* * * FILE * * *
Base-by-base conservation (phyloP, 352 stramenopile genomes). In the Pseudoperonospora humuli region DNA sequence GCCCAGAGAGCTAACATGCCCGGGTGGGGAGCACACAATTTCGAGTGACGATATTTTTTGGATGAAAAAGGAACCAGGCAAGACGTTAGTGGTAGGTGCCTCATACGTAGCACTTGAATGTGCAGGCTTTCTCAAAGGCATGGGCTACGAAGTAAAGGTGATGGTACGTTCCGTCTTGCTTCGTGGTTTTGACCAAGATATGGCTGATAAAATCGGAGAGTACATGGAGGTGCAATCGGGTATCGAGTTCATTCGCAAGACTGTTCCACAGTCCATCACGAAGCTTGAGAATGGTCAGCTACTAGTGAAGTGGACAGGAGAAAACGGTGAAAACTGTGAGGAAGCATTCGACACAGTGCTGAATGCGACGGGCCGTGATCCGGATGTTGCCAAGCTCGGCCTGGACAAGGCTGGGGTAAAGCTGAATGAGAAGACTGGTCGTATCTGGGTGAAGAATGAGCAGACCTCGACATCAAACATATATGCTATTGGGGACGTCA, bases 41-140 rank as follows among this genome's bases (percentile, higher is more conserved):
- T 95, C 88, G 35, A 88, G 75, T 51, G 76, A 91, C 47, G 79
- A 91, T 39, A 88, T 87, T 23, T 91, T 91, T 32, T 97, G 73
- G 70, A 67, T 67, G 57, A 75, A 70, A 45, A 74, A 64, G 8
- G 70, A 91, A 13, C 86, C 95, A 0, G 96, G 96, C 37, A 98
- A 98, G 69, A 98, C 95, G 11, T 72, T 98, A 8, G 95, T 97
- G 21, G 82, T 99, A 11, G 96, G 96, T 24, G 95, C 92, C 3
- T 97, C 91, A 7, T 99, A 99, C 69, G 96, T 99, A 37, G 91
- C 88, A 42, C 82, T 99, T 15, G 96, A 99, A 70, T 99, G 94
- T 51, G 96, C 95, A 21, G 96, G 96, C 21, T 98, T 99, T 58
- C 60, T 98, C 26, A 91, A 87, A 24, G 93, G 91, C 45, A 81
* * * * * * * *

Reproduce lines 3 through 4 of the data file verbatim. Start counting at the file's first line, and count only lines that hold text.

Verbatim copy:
- A 91, T 39, A 88, T 87, T 23, T 91, T 91, T 32, T 97, G 73
- G 70, A 67, T 67, G 57, A 75, A 70, A 45, A 74, A 64, G 8